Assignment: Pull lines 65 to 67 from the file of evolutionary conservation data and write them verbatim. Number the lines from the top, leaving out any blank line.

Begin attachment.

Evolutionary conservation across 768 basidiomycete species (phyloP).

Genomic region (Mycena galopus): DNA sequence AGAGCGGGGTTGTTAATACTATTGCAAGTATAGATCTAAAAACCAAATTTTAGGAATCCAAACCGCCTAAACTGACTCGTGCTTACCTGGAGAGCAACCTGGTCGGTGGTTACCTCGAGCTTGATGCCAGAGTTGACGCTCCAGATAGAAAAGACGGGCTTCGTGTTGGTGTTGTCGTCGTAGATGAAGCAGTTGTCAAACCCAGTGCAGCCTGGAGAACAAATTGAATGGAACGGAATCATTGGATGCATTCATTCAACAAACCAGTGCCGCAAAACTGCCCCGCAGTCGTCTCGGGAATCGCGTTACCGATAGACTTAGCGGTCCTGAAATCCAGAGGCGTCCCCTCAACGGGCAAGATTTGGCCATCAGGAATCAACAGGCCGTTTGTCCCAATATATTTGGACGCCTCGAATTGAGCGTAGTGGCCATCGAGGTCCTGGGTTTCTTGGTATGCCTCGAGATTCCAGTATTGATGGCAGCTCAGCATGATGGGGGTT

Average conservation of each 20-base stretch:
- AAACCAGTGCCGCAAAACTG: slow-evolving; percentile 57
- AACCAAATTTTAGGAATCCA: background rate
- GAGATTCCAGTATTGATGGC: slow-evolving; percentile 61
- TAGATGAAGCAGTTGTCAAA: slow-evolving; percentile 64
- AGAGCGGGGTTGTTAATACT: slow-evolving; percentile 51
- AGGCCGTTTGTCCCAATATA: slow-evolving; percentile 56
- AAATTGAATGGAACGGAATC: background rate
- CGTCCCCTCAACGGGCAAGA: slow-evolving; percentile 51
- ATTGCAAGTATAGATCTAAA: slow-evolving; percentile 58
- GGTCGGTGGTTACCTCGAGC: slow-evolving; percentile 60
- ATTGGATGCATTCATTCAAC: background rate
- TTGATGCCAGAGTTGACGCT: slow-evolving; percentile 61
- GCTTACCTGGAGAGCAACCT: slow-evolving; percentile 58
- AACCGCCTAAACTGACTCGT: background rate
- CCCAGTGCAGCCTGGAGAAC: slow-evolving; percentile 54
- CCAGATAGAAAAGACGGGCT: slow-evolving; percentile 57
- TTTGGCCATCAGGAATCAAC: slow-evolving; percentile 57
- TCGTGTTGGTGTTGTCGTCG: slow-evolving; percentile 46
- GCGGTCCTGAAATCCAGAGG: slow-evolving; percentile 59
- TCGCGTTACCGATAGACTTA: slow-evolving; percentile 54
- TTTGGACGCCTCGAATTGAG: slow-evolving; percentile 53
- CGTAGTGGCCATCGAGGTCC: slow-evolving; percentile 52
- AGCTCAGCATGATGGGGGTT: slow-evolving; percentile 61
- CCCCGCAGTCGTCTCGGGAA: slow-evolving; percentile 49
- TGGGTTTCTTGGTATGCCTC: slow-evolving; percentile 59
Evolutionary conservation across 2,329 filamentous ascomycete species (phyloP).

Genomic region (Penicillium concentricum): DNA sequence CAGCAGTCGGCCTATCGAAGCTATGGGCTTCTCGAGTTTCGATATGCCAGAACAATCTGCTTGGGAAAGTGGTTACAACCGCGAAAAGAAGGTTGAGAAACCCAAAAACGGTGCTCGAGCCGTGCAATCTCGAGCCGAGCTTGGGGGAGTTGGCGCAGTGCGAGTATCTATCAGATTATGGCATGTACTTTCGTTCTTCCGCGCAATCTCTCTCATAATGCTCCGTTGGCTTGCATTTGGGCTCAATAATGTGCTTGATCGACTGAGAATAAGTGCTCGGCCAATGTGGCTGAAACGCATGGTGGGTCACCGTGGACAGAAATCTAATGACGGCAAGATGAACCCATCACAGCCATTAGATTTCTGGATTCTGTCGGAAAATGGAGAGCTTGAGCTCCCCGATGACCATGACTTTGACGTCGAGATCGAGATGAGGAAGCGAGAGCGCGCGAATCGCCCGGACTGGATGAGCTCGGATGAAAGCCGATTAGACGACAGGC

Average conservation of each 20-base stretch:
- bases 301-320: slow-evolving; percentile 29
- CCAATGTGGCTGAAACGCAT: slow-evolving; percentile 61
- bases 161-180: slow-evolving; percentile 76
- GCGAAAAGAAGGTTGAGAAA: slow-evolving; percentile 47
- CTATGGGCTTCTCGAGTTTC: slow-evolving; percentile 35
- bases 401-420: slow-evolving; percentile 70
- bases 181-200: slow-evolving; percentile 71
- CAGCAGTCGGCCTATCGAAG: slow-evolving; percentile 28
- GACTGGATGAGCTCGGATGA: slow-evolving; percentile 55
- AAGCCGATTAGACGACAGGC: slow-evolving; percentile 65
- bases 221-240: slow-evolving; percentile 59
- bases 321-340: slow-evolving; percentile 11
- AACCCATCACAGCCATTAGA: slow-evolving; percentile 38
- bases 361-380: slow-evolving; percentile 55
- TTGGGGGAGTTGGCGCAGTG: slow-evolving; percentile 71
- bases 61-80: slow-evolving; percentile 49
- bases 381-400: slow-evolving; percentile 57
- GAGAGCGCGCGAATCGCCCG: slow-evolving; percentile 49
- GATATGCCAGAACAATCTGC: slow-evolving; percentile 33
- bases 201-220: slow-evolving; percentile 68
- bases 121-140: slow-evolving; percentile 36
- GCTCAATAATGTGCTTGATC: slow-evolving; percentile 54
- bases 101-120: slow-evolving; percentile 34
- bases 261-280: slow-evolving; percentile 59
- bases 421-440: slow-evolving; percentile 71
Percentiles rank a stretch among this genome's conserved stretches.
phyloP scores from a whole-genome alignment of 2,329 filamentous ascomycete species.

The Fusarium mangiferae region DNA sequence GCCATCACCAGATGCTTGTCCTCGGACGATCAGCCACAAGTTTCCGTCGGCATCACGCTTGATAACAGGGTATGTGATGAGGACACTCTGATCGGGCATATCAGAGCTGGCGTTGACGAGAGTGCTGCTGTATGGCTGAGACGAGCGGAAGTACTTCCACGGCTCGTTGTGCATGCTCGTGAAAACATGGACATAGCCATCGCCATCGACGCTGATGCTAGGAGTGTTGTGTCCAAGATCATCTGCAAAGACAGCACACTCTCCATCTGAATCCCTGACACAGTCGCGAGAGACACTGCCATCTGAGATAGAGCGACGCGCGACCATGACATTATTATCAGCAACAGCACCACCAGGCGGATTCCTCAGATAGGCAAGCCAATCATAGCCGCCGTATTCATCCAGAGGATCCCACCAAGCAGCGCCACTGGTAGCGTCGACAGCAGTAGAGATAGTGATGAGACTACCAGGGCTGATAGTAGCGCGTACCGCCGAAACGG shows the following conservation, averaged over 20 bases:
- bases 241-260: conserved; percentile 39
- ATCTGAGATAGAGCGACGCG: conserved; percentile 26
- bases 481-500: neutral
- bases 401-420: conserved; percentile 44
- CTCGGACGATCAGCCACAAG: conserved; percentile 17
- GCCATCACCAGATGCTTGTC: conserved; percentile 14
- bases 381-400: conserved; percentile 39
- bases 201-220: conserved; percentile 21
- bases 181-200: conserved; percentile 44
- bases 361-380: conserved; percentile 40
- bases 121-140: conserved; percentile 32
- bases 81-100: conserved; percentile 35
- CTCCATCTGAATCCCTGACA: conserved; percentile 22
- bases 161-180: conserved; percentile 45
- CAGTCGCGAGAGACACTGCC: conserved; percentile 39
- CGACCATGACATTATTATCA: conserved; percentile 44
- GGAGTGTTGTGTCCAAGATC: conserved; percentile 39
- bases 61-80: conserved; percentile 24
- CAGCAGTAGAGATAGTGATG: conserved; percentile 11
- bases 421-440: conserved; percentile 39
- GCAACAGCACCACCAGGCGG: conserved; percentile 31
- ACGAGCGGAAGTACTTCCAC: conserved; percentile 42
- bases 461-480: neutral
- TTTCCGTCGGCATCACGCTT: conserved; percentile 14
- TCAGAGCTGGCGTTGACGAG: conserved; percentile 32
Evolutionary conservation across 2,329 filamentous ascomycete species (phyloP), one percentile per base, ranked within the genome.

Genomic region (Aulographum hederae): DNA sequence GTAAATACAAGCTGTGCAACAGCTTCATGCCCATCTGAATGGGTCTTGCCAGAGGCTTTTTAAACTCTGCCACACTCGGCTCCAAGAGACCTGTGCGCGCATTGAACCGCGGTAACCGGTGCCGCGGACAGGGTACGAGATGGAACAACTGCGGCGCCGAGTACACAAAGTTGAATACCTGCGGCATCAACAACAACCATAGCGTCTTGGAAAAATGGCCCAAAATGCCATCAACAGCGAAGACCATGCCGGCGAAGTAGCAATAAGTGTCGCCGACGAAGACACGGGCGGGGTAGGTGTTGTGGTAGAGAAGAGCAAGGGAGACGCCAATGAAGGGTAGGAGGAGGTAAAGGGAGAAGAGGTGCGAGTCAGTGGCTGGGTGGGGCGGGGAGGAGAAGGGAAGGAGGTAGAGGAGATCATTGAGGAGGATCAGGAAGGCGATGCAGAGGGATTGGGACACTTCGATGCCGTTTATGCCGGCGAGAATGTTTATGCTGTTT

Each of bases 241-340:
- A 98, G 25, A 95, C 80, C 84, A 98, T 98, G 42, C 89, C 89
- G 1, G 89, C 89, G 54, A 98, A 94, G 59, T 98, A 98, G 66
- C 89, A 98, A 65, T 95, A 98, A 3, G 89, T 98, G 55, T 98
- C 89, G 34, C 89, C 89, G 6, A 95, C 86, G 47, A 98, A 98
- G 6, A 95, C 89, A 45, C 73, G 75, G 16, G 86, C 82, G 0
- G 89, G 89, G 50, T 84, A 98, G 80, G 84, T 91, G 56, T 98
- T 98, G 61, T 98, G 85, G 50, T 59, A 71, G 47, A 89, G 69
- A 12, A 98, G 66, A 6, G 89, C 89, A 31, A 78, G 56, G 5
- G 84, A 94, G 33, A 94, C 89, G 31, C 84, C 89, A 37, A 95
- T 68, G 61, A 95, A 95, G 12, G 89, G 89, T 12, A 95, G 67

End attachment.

- GCCATCACCAGATGCTTGTC: conserved; percentile 14
- bases 381-400: conserved; percentile 39
- bases 201-220: conserved; percentile 21